Viewing cable 05THEHAGUE3305, 2005 INTERNATIONAL NARCOTICS CONTROL STRATEGY REPORT
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|05THEHAGUE3305||2005-12-12 14:02||2011-01-19 21:09||UNCLASSIFIED||Embassy The Hague|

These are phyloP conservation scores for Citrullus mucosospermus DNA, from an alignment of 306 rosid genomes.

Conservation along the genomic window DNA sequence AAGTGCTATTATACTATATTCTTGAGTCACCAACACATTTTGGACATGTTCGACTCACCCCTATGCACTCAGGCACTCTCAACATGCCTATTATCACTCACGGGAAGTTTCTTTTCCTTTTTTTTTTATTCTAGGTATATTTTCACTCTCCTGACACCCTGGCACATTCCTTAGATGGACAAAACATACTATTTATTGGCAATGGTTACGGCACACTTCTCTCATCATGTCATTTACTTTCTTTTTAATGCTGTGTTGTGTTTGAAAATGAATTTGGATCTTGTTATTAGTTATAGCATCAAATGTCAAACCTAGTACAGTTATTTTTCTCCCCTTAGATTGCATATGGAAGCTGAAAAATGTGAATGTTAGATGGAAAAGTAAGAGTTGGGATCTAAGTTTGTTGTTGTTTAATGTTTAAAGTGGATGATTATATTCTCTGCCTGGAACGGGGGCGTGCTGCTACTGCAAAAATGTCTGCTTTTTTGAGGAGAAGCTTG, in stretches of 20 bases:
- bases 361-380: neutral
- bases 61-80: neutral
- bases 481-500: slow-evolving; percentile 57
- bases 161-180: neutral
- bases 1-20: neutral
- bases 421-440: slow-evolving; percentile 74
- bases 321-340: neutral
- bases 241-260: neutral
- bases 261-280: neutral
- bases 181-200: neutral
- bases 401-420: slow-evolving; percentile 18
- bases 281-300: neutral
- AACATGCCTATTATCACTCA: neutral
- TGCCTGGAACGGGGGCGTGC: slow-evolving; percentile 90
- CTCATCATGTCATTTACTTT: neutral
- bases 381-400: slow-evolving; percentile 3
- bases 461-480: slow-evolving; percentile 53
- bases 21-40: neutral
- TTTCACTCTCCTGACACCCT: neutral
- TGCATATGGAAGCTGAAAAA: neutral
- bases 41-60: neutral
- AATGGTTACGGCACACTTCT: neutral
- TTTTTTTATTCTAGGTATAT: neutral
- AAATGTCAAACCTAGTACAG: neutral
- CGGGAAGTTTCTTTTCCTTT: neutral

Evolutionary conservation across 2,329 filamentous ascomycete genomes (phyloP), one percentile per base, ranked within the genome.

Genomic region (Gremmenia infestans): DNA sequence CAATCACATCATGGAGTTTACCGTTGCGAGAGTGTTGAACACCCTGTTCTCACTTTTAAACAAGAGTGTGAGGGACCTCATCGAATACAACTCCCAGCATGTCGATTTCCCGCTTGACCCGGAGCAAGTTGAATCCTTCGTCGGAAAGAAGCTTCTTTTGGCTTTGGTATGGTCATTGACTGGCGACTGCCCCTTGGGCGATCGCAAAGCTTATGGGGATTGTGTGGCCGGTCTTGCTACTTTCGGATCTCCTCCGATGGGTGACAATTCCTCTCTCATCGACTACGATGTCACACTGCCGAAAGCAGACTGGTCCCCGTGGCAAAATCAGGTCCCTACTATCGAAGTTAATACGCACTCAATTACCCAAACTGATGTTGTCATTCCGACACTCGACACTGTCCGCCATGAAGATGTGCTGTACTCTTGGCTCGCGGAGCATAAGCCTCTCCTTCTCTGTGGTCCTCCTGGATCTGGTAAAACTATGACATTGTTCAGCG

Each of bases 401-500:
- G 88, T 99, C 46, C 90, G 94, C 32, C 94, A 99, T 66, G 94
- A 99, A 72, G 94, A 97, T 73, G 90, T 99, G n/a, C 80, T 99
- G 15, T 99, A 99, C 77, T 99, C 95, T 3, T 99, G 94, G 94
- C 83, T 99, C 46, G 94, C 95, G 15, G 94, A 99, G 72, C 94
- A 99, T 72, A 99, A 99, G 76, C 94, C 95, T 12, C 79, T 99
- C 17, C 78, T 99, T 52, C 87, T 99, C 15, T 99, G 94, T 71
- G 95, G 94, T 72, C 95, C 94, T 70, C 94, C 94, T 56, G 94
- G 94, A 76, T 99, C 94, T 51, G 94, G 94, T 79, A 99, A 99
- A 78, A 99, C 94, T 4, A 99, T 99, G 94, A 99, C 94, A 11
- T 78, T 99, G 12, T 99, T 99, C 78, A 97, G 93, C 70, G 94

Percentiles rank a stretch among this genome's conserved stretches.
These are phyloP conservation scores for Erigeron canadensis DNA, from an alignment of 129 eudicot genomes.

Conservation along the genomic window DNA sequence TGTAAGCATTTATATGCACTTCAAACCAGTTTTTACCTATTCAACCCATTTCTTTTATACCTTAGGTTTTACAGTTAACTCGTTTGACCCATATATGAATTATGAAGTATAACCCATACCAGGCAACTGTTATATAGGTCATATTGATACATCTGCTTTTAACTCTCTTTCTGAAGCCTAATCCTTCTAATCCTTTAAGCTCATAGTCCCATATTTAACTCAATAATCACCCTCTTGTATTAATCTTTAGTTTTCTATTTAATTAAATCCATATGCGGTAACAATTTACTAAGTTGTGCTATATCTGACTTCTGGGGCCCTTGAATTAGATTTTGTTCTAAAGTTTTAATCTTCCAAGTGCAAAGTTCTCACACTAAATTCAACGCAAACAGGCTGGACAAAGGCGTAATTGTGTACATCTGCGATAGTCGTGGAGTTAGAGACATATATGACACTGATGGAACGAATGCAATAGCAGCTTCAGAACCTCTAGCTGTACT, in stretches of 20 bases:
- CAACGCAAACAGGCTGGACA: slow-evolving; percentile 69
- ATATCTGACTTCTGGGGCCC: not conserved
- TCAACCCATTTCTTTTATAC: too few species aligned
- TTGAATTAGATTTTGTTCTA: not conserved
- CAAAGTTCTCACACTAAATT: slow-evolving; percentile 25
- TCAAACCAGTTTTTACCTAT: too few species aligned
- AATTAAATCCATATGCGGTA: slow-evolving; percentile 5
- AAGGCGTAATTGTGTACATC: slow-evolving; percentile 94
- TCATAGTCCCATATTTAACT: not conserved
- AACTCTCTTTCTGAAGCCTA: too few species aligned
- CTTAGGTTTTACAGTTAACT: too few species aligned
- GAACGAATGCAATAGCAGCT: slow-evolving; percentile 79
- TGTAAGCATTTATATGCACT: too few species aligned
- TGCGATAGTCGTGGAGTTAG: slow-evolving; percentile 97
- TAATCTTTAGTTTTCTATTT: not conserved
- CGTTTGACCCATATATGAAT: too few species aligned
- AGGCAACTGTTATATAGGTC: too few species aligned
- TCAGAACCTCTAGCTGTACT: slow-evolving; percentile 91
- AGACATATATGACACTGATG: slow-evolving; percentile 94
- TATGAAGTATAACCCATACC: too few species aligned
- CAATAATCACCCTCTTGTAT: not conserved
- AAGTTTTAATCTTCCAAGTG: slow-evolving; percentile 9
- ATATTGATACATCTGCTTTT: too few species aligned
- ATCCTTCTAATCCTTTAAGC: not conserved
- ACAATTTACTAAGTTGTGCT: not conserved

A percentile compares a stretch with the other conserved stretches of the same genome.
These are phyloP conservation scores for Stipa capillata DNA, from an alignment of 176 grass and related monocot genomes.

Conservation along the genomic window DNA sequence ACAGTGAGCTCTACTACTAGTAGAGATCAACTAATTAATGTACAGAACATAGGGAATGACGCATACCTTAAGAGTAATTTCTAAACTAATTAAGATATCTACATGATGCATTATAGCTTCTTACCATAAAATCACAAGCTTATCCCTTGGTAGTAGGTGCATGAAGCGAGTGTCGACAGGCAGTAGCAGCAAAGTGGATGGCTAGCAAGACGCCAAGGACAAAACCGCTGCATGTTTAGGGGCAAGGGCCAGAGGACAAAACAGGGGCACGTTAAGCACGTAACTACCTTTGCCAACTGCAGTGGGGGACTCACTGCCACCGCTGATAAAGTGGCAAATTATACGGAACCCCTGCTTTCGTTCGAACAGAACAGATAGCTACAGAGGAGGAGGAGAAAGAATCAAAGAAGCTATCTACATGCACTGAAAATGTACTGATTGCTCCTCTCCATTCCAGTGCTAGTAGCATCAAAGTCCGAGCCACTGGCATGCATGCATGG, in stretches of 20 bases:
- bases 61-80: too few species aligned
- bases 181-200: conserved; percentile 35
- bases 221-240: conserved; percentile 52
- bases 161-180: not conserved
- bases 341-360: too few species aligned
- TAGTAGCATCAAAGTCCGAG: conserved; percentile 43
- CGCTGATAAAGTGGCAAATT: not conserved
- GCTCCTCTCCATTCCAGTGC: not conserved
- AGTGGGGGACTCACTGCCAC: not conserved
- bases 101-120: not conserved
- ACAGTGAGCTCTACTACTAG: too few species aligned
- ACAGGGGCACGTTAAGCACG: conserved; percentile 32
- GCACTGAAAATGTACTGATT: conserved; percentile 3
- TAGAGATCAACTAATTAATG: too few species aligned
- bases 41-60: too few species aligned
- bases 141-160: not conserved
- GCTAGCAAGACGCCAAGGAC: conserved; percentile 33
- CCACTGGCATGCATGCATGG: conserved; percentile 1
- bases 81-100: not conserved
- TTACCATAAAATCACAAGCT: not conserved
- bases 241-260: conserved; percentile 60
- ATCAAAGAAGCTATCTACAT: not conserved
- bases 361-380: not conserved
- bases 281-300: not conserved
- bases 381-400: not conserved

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UNCLAS SECTION 01 OF 09 THE HAGUE 003305 SIPDIS DEPT FOR INL, INL/T, EUR/ERA, EUR/PGI, EUR/UBI DOJ FOR OIA, AFMLS, NDDS TREASURY FOR FINCIN USEU FOR WAGNER AND DOJ DEA HQS FOR OEE, OIE, AND OFFICE OF CHEMICAL DIVERSION E.O. 12958: N/A TAGS: SNAR PREL PGOV KCRM NL SUBJECT: 2005 INTERNATIONAL NARCOTICS CONTROL STRATEGY REPORT (INCSR): THE NETHERLANDS - PART 1, DRUGS AND CHEMICAL DIVERSION CONTROL REF: (A) STATE 209561 ---------- ¶I. Summary ---------- ¶1. The Netherlands continues to be a significant transit point for drugs entering Europe (especially cocaine), an important producer and exporter of synthetic drugs (particularly Ecstasy - MDMA), and a substantial consumer of most illicit drugs. The current Dutch center-right coalition has made measurable progress in implementing a five-year strategy (2002-2006) against production, trade and consumption of synthetic drugs. According to the public prosecutor's office, the number of Ecstasy tablets seized in the U.S. that could be linked to the Netherlands dropped to 0.2 million in 2004 from 1.1 million in 2003 and 2.5 million in 2002. This number does not take into account the amount of Ecstasy seized in Canada that is destined for the U.S. Operational cooperation between U.S. and Dutch law enforcement agencies is excellent, despite some differences in approach and tactics. In July 2005, ONDCP Director John Walters and Dutch Health Minister Hans Hoogervorst signed an agreement to exchange scientific and demand reduction information. The Netherlands actively participates in DEA's El Paso Information Center (EPIC). The 100% controls at Schiphol airport on inbound flights from the Caribbean and some South American countries have resulted in a dramatic decline in the number of drug couriers. Dutch popular attitudes toward soft drugs remain tolerant to the point of indifference. The Government of the Netherlands (GONL) and the public view domestic drug use as a public health issue first and a law enforcement issue second. End summary. --------------------- II. Status of Country --------------------- ¶2. The central geographical position of the Netherlands, with its modern transportation and communications infrastructure, one of the world's busiest container port in Rotterdam and one of Europe's busiest airports, makes the country an attractive operational area for international drug traffickers and money launderers. Production of Ecstasy and marijuana is significant; there is also production of amphetamines and other synthetic drugs. The Netherlands also has a large (legal) chemical sector, making it an opportune location for criminals to obtain or produce precursor chemicals used to manufacture illicit drugs. ------------------------------------------ III. Country actions against drugs in 2005 ------------------------------------------ Policy Initiatives -------------------- ¶3. Major Dutch government policy initiatives in 2005 include: ¶4. The National Crime Squad (Nationale Recherche or NR), which officially started functioning in January 2004, had a very successful year in 2005. Not only did it make the largest cocaine seizure ever in the Netherlands, it also dismantled the largest Ecstasy laboratory ever found in the country (see below for more details). Cannabis -------- ¶5. As announced in the 2004 Cannabis Letter, the Dutch Government has given top priority to discouraging drug tourism and cannabis cultivation, particularly in the southern border regions. In November 2005, Justice Minister Donner sent the Second Chamber an assessment of the government's cannabis policy, highlighting the most important developments: - Maastricht shortly is expected to begin the trial project with special coffeeshop passes for its local residents. If successful, the experiment, which will limit the purchase soft drugs in Dutch coffeeshops to Dutch nationals, will be expanded; - In October 2005, Justice Minister Donner proposed amending the Opium Act to make it easier for local governments to close down premises where drugs are sold illegally. Currently, closure of such drug premises is possible with a judge's order, but only if there is concrete evidence they are causing serious public nuisance; - The public prosecutor's office and the police in the southern provinces of Brabant and Limburg have started a pilot project targeting the criminal organizations behind illegal cannabis cultivation, rather than merely focusing on individual growers; - In anticipation of parliamentary ratification of the bilateral law enforcement cooperation treaties with Germany and Belgium, practical measures have been taken to reduce drug trafficking in border regions. Cross-border surveillance has been intensified and license numbers of drug tourists are being exchanged; - To implement the EU framework decision on illegal drug trafficking of November 2004, the Government currently is drafting a proposal raising the sentence for large-scale cannabis cultivation and illegal cannabis trafficking either or not in organized form from 4 to 6 years' imprisonment; - The 2004 National Drug Monitor, published by the Trimbos Addiction Institute in April 2005, showed that recent (within the last-month) cannabis use among young people aged 12-18 dropped from 11% in 1996 to 9% in 2003. Lifetime prevalence (ever-used) of cannabis in this age group dropped from 22% to 19% over the same period. In 2004, Trimbos began a 3-year mass- media publicity campaign, subsidized by the Health Ministry, to discourage cannabis use among young people; - The average THC content in Dutch-grown cannabis (Nederwiet) was 20% in 2003-2004, and appears to be stabilizing at between 17 and 20%. The State Institute for Health and Environment (RIVM) has been ordered to investigate acute health risks of cannabis with high THC levels. Results of this study are expected in March 2006. ¶6. A July 2005 study estimated the total number of coffeeshops in the Netherlands at 737 at the end of 2004, down from 754 in 2002. Only 22% of the 483 Dutch municipalities allow coffeeshops within their cities - 70% do not allow any at all. Half of all coffeeshops are located in the five largest cities. On average, coffeeshops are controlled four times per year, and criteria for operating such shops usually are well observed. ¶7. In a November 28, 2005 letter to the Second Chamber, Health Minister Hoogervorst stated that legal sales of medicinal cannabis by pharmacies have largely failed. He said the policy to allow medicinal sales in pharmacies could only be effective if an official cannabis-based medicine were registered. Hoogervorst intends to end the experiment if the pharmaceutical industry fails to develop such a medicine within one year. Since March 2003, doctors have been allowed to prescribe medicinal cannabis for their chronically ill patients. The Health Ministry's Bureau for Medicinal Cannabis buys the cannabis from two official growers, controls quality and organizes the distribution. Cocaine Trafficking ------------------- ¶8. In July 2005, the Justice Ministry expanded prosecutions of South American and Caribbean cocaine couriers at Schiphol airport. Previously, the government only prosecuted couriers carrying 3 kilos or more of cocaine; couriers carrying smaller quantities were sent home. Under the new policy, couriers carrying 1.5 or more kilos are prosecuted. Government officials expect to prosecute all couriers, regardless of quantity carried, by January 2006. This has become possible because of the dramatic decline in the number of couriers due to the stricter controls. During a Justice Ministry budget debate in November 2005, the Second Chamber questioned the high amount of money spent annually on the 100% controls: 27 million euros by Justice, and 6.5 million euros each by the KMAR military police and Customs. In early 2006, the Justice Ministry will publish an assessment of the Schiphol drug policy, including a long-term plan. ¶9. In September 2005, Justice Minister Donner signed agreements with his Colombian and Venezuelan counterparts on intensified cooperation in combating cocaine trafficking in the regions. ¶10. In June 2005, the Justice Ministry agreed to resume sharing the list of all blacklisted Schiphol couriers with DEA's El Paso Intelligence Center (EPIC) after a two-month hiatus due to Dutch concerns over privacy protections. To date, approximately 5,300 courier names have been provided to EPIC. ¶11. In August 2005, the Rotterdam police seized 4,500 kilos of cocaine - the largest cocaine seizure ever in the Netherlands. The cocaine, hidden inside two large steel cable spools, was worth an estimated 273 million dollars. The investigation involved close cooperation with DEA offices in Spain, Belgium, and the Netherlands. Cooperation among Dutch, German and Spanish police led to the seizure of 1,650 kilos of cocaine at the Port of Rotterdam in November. The cocaine, with an estimated street value of 60 million dollars, was hidden in tins of asparagus and red peppers. Ecstasy --------- ¶12. In July 2005, Justice Minister Donner submitted to the Second Chamber an interim evaluation of the Government's 2002- 2006 Ecstasy action plan. The report, which covers the period up to 2004, indicated positive effects, such as increased seizures, suspects, and completed investigations. (For more details, see para on cultivation/production.) ¶13. On November 29, 2005, the National Crime Squad (NR) and the FIOD-ECD fiscal and economic investigation service dismantled the largest Ecstasy lab ever found in the Netherlands. The professional lab was found in Nederweert (southern Limburg province), and was estimated to have had a production capacity of 20 million Ecstasy tablets. The police also found more than 300 liters of PMK and a small quantity of MDMA powder and amphetamine. In addition, more than 50,000 liters of chemicals were discovered at a different location. Six people were arrested, all of them from Limburg province. The investigation, which began in May 2005, was carried out in close cooperation with German and Belgian authorities. This was the first Ecstasy lab discovered in 2005; previously, only amphetamine laboratories had been found this year. Heroin Experiment ----------------- ¶14. In June 2005, Ministers Donner and Hoogervorst informed the Second Chamber that projects providing free heroin to hard-core drug addicts would be expanded to another 15 municipalities, for which 7 million euros would be made available over the next few years. Amsterdam, Rotterdam, The Hague, Utrecht, Groningen and Heerlen already have such projects, which include a total of 300 addicts. In total, 980 addicts could be treated with the extra money. Accomplishments --------------- ¶15. The new National Crime Squad (NR) has proved very effective in drug investigations, and resulted in closer cooperation with the DEA. In July 2005, the national police (KLPD) assigned a liaison officer to China to work on joint precursor chemical investigations. In addition to working directly with the Chinese, the Netherlands is an active participant in the INCB/PRISM project's taskforce. Law Enforcement Efforts ----------------------- ¶16. Overall the Health Ministry coordinates drug policy, while the Ministry of Justice is responsible for law enforcement. Matters relating to local government and the police are the responsibility of the Ministry of Interior. At the municipal level, policy is coordinated in tripartite consultations among the mayor, the chief public prosecutor and the police. ¶17. The Dutch Opium Act punishes possession, commercial distribution, production, import, and export of all illicit drugs. Drug use, however, is not an offense. The act distinguishes between hard drugs that have unacceptable risks (e.g., heroin, cocaine, Ecstasy), and soft drugs (cannabis products). Trafficking in hard drugs is prosecuted vigorously and dealers are subject to a prison sentence of up to 12 years. When trafficking takes place on an organized scale, the sentence is increased by one-third (up to 16 years). Sales of small amounts of cannabis products (under five grams) are tolerated (i.e., not prosecuted, even though technically illegal) in coffeeshops operating under regulated conditions (no minors on premises, no alcohol sales, no hard drug sales, no advertising, and not creating a public nuisance). ¶18. The Dutch National Police (KLPD) and the National Prosecutors office continue to give high priority to combating the illegal drug trade. The new National Crime Squad (Nationale Recherche - NR), a branch of the KLPD, became operational on January 1, 2004; two of the NR's primary missions are investigating of smuggling and cross border trade in cocaine and heroin, and investigating the production and trade of synthetic drugs. As part of the bilateral Next Steps law enforcement negotiations, DEA has obtained increased access to the NR office in The Hague, which focuses on cocaine investigations, and is working toward a similar relationship with the NR office in Helmond, which focuses on synthetic drugs. In September 2004, DEA assigned an additional special agent to The Hague Country Office, increasing the office's manpower to six, the largest it has ever been. ¶19. In April 2005, the Dutch participated in the International Drug Enforcement Conference (IDEC) in Santiago, Chile. This conference, involving approximately 50 nations, meets to share drug intelligence, identify joint targets and assist in coordinating international drug trafficking investigations. In July 2005, the KLPD assigned a liaison officer to Beijing, China to facilitate joint cooperation on precursor chemical investigations. In November 2005, the Dutch hosted the Synthetic Drug Enforcement Conference (SYNDEC II), which focused on ways to increase international cooperation on synthetic drug and precursor chemical investigations. ¶20. All foreign law enforcement assistance requests continue to be sent to the DIN (International Network Service), a division of the NR. The DIN has assigned two liaison officers to assist DEA and other U.S. law enforcement agencies. Since the reorganization into the NR, the DIN has allowed DEA and other liaison officers to contact one of the five NR offices directly with requests. In addition, DEA has been allowed to contact regional police offices on a case-by- case basis. This policy has permitted better coordination during ongoing enforcement actions, such as controlled deliveries and undercover operations. Under Dutch law enforcement policy, prosecutors still control most aspects of an investigation. Dutch police officers must get prosecutor concurrence to share police-to-police information directly with foreign liaison officers. This can hamper the quick sharing of information, which could be used proactively in an ongoing investigation. However, the quick sharing of police- to-police information is improving as a result of the increased access for DEA agents with NR units. This improved information sharing led to the seizure of approximately 4,500 kilograms of cocaine and the dismantling of a Colombian cocaine transportation cell operating in the Netherlands and Spain in September 2005. Dutch law enforcement has also become much more willing to undertake controlled delivery operations with DEA. In fiscal year 2004, the Dutch did not accept any requests from DEA for controlled delivery operations. In FY 2005, the Dutch and DEA conducted 10 inbound controlled deliveries of cocaine. This trend is continuing with three controlled delivery operations attempted so far in FY 2006. Most of these controlled deliveries are small amounts of cocaine (less than five kilograms) contained in parcels being sent from South America or the Caribbean. ¶21. The 100% controls on inbound flights from the Caribbean and some South American countries continue at Schiphol Airport. Currently couriers with more than 1.5 kilograms of cocaine are prosecuted. The Dutch Ministry of Justice anticipates prosecuting all cocaine couriers, regardless of quantity, at Schiphol beginning in January 2006. The manpower required to conduct these 100% controls remains a major monetary expense and logistical challenge for the authorities at Schiphol. The program negatively affects the number of flights targeted for outbound checks, and as a result, the number of outbound drug couriers going to the United States arrested at Schiphol remains low. Corruption ---------- ¶22. The Dutch government is committed to fighting national and international corruption. It does not encourage or facilitate illicit production or distribution of narcotic or psychotropic drugs or other controlled substances, or the laundering of proceeds from illegal drug transactions. No senior official of the Dutch government engages in, encourages or facilitates the illicit production or distribution of such drugs or substances, or the laundering of proceeds from illegal drug transactions. Press reports of low-level law enforcement corruption appear from time to time but the problem is not believed to be widespread or systemic. In November 2005, 140 officers of the special Schiphol CargoHarc drug team staged a preventive security control action of the airport's baggage basement, searching for drugs and other potential criminal activities. The action did not result in any arrests. Agreements and Treaties ----------------------- ¶23. The Netherlands is party to the 1988 UN Drug Convention, the 1971 UN Convention on Psychotropic Substances, the 1961 Single Convention on Narcotic Drugs, and the 1972 Protocol amending the Single Convention. The Netherlands is a member of the UN Commission on Narcotics Drugs and the major donors group of the UNODC. The Netherlands is a leading member of the Dublin Group of countries coordinating drug-related assistance. The Netherlands ratified the UN Convention on Transnational Organized Crime in 2004, and ratified the protocols on trafficking in persons and migrant smuggling in ¶2005. Cultivation and Production -------------------------- ¶24. Although commercial (indoor) cultivation of hemp is banned, about 80 percent of the Dutch cannabis market is Dutch-grown marijuana (Nederwiet). A 2004 national police report of the Dutch drug market estimated the Netherlands has between 17,000-22,000 cannabis plantations producing about 68,000-99,000 kilos of Nederwiet. In 2004, 2,261 hemp plantations were dismantled, up from 1,867 in 2003. Although the Dutch government has given top priority to the investigation and prosecution of large-scale commercial cultivation of Nederwiet, tolerated coffeeshops appear to create the demand for such cultivation. To end the controversial policy of allowing front-door cannabis sales in coffeeshops but banning back-door deliveries, a Second Chamber majority urged the Government in October 2005 to approve a trial program regulating cannabis cultivation. Proponents, including the Mayors of Amsterdam and Maastricht, argued that the measure would end large-scale home cultivation, in which organized crime plays an important role. Justice Minister Donner and Interior Minister Remkes strongly opposed the experiment on the grounds that it would violate international treaties to which the Netherlands is committed. ¶25. The Netherlands remains one of the largest producers of synthetic drugs, although the National Crime Squad (NR) has noted a production shift to Eastern Europe. According to the NR, there also appears to be a shift from Ecstasy to amphetamine production. According to a July 2005 report by the National Crime Squad (NR), 197 Ecstasy suspects were arrested in 2004, down from 214 in 2003. The NR seized 11,120 liters of chemical precursors compared to 11,453 liters in 2003. The NR completed 60 criminal investigations in 2004 and 40 in 2003. The Fiscal and Economic Investigation Service (FIOD-ECD) completed 23 investigations in 2004 and 19 in 2003. The total number of Ecstasy tablets with an alleged Dutch connection confiscated by U.S. authorities continued to drop from almost 2.3 million tablets in 2002, and 1.1 million in 2003, to about 0.2 million in ¶2004. The number of registered Ecstasy tablets seized in the Netherlands totaled 5.6 million in 2004, compared to 5.4 million in 2003. ¶26. According to the same NR report, 2004 drug seizures around the world that could be related to the Netherlands involved more than 10 million MDMA tablets (2003: 12.9 million) and more than 1,000 kilos (2003: 870 kilos) of MDMA powder. MDMA (powder and paste) seizures in the Netherlands in 2004 dropped to 303 kilos from 435 kilos in 2003. The number of dismantled production sites in the Netherlands for synthetic drugs dropped to 29 in 2004 from 37 in 2003. Of the 29 production sites, 13 were for amphetamine and 11 for Ecstasy production, and 5 were meant for Ecstasy tableting. Drug Flow/Transit ----------------- ¶27. The Netherlands remains an important point of entry for drugs to Europe, especially cocaine. According to a November 2003 report by the National Crime Squad, an estimated 40,000- 50,000 kilos of cocaine are smuggled annually into the Netherlands, of which about 20,000 kilos enter via Schiphol and the remainder via seaports and road from Spain (Dutch cocaine use is estimated at 4,000-8,000 kilos annually). The Dutch government has stepped up border controls to combat the flow of drugs, including the successful Schiphol Action Plan. Cocaine seizures in the Netherlands dropped to 12,387 kilos in 2004, of which about 8,155 kilos were seized at Schiphol. The government has expanded the number of container scanners in the port of Rotterdam and at Schiphol airport. Controls of highways and international trains connecting the Netherlands to neighboring countries have also been intensified. Money Laundering ---------------- ¶28. The Netherlands participates in the FATF. Forty separate anti-money laundering measures recommended by FATF have been integrated in the financial sector. Additionally, legislation making money laundering a separate, stand-alone, offense became effective in 2002. (Septel) Asset Seizures -------------- ¶29. The Dutch have signed the Strasbourg Convention and have drawn up national legislation to enable courts to confiscate the proceeds of drug-related crime. The U.S. and the Netherlands have an asset seizure agreement. Extradition and Mutual Legal Assistance Treaty --------------------------------------------- - ¶30. The U.S. and the Netherlands have fully operational extradition and mutual legal assistance agreements (MLAT). Some defense attorneys, however, have argued that suspects who may be accused in the United States of terrorist offences should not be extradited because of the way they may be treated in the U.S. Courts have been receptive to this argument. Demand Reduction ---------------- ¶31. The Netherlands has a wide variety of demand and harm- reduction programs, reaching about 80 percent of the country's 26,000-30,000 opiate addicts. The number of opiate addicts is low compared to other EU countries (2.6 per 1,000 inhabitants); the number has stabilized over the past few years; the average age has risen to 40; and the number of overdose deaths related to opiates has stabilized at between 30 and 50 per year. Needle supply and exchange programs have kept the incidence of HIV infection among intravenous drug users relatively low. Of the addicts known to the addiction care organizations, 75 percent regularly use methadone. ¶32. According to the 2004 National Drug Monitor, the out- patient treatment centers registered some 29,173 drug users seeking treatment for their addiction in 2003, compared to 27,768 in 2002. The number of cannabis addicts seeking treatment rose to 4,485 in 2003 from 3,701 in 2002, but the number of opiate addicts seeking treatment dropped from 16,043 in 2002 to 15,195 in 2003. Statistics from drug treatment services show a sharp increase in the number of people seeking help for cocaine addiction, from 6,103 in 2000 to 9,216 in 2003. About 65 percent of addicts seeking help for cocaine problems are crack cocaine users. ¶33. Drug use among students ages 12-18, 1999 and 2003 (percent reporting life-time (ever) use and last-month use) Life-time use Last-month use ------------- -------------- 1999 2003 1999 2003 Cannabis 20.0 19.0 9.0 9.0 Cocaine 2.8 2.2 1.2 0.8 Heroin 0.8 1.1 0.4 0.5 Amphetamine 2.8 2.2 1.1 0.8 Ecstasy 3.9 2.9 1.4 1.2 (Source: National Drug Monitor 2004, Trimbos Institute Prevention ---------- ¶34. Drug prevention programs are organized through a network of local, regional and national institutions. Schools are targeted in efforts to discourage drug use, while national campaigns are conducted in the mass media to reach the broader public. The Netherlands requires school instruction on the dangers of alcohol and drugs as part of the health education curriculum. The Netherlands Institute of Mental Health and Addiction (the Trimbos Institute) has developed a project in the field of alcohol and drugs in the context of teaching healthy living in classrooms. About 75 percent of Dutch secondary schools participate in the project. In 2004, the Health Ministry and the Trimbos Institute launched a three-year cannabis information campaign warning young people in the 12-18 age group about the health risks. The 24-hour national Drug Info Line of the Trimbos Institute has become very popular. --------------------------- IV. U.S. Policy Initiatives --------------------------- Bilateral Cooperation --------------------- ¶35. U.S. and Dutch law enforcement agencies maintained excellent operational cooperation, with principal attention given to countering the Netherlands' role as a key source country for MDMA/Ecstasy entering the U.S. The U.S. Embassy in The Hague has made the fight against the Ecstasy threat one of its highest priorities. Dutch law enforcement has dramatically improved its acceptance of controlled delivery operations with the DEA, but continues to resist use of criminal infiltrants in investigations of drug traffickers. They are also reluctant to admit the involvement of large, international drug organizations in the local drug trade and do not use their asset forfeiture rules often. The fourth bilateral law enforcement talks, which were held in Washington in April 2005, resulted in additional agreements to the Agreed Steps list of action to enhance law enforcement cooperation in fighting drug trafficking. ¶36. The U.S. and the Netherlands cooperate closely on law enforcement activities throughout the Kingdom of the Netherlands. The U.S. is also working with the Kingdom to assist Aruba and the Netherlands Antilles in countering narcotics trafficking. The 10-year FOL agreement between the U.S. and the Kingdom for the establishment of forward operating locations on Aruba and Curacao became effective in October 2001. ¶37. Since 1999, the Dutch Organization for Health Research and Development (ZonMw) has been working with NIDA on joint addiction research projects. The Road Ahead -------------- ¶38. We expect U.S.-Dutch bilateral law enforcement cooperation to intensify in 2006. The bilateral Agreed Steps process will continue to promote closer cooperation in international investigations, including Ecstasy and money laundering cases. In particular, increased access for DEA agents to NR drug units is expected to result in enhanced police-to-police information sharing and coordination. The Dutch government's Ecstasy Action Plan is expected to result in further improvements in Dutch counter narcotics efforts. The Dutch synthetic drug unit, which now is part of the National Crime Squad, will continue to make concrete progress. The stationing of the Dutch liaison officer in China in July 2005 is expected to increase cooperation among the U.S., China and the Netherlands on precursor chemicals. We have also noticed improved and expedited handling of extradition requests. ------------- ¶V. Statistics ------------- ¶37. Drug Seizures 2003 2004 ---- ---- Heroin (kilos) 417 1,244 Cocaine (kilos) 17,560 12,387 Ecstasy (tablets) 5,420,033 5,600,193 Ecstasy (powder and paste)(kilos) 435 303 Ecstasy production sites 37 29 Amphetamine (kilos) 843 533 Amphetamine (tablets) 14,000 10,355 LSD (doses) - 52,000 LSD (tablets) 1,642 - Methadone (tablets) 57,430 13,866 Cannabis resin (kilos) 10,719 16,101 Marijuana (kilos) 7,067 7,491 Nederwiet (kilos) 1,179 2,163 Hemp plants 1,111,855 1,127,174 Dismantled hemp plantations 1,867 2,261 (Source: KLPD National Police Force) Chemical Control ---------------- ¶38. Responses below are keyed to the questions in reftel. -- (a) The Netherlands is a party to the 1988 UN Drug Convention and 1990 European Union Regulations. Trade in precursor chemicals is governed by the 1995 Act to Prevent Abuse of Chemical Substances (WVMC). The law seeks to prevent the diversion of legal chemicals into the illegal sector. Violations of the law can lead to prison sentences (maximum of six years), fines (up to 50,000 Euros), or asset seizures. The Fiscal and Economic Information and Investigation Service (FIOD-ECD) oversees implementation of the law. The NR synthetic drug unit and the Public Prosecutor's Office have strengthened cooperation with countries playing an important role in Ecstasy production, in particular with countries exporting chemical precursors. The GONL signed an MOU with China concerning chemical precursor investigations. -- b) The Dutch continue to work closely with the U.S. on precursor chemical controls and investigations. This cooperation includes formal and informal agreements on the exchange of intelligence. The Netherlands is an active participant in the INCB/PRISM project's taskforce. -- (c) Yes, the Netherlands is a party to agreements on a method of maintaining records of transactions of an established list of precursor and essential chemicals. -- (d) The Netherlands established such procedures in 1994. -- (e) The Netherlands has efficient national chemical control legislation in place which imposes record keeping and reporting requirements for listed chemicals. -- (f) No, the Netherlands doesn't encourage illicit production of controlled substances or the laundering of proceeds from illegal drug transactions. -- (g) No. Blakeman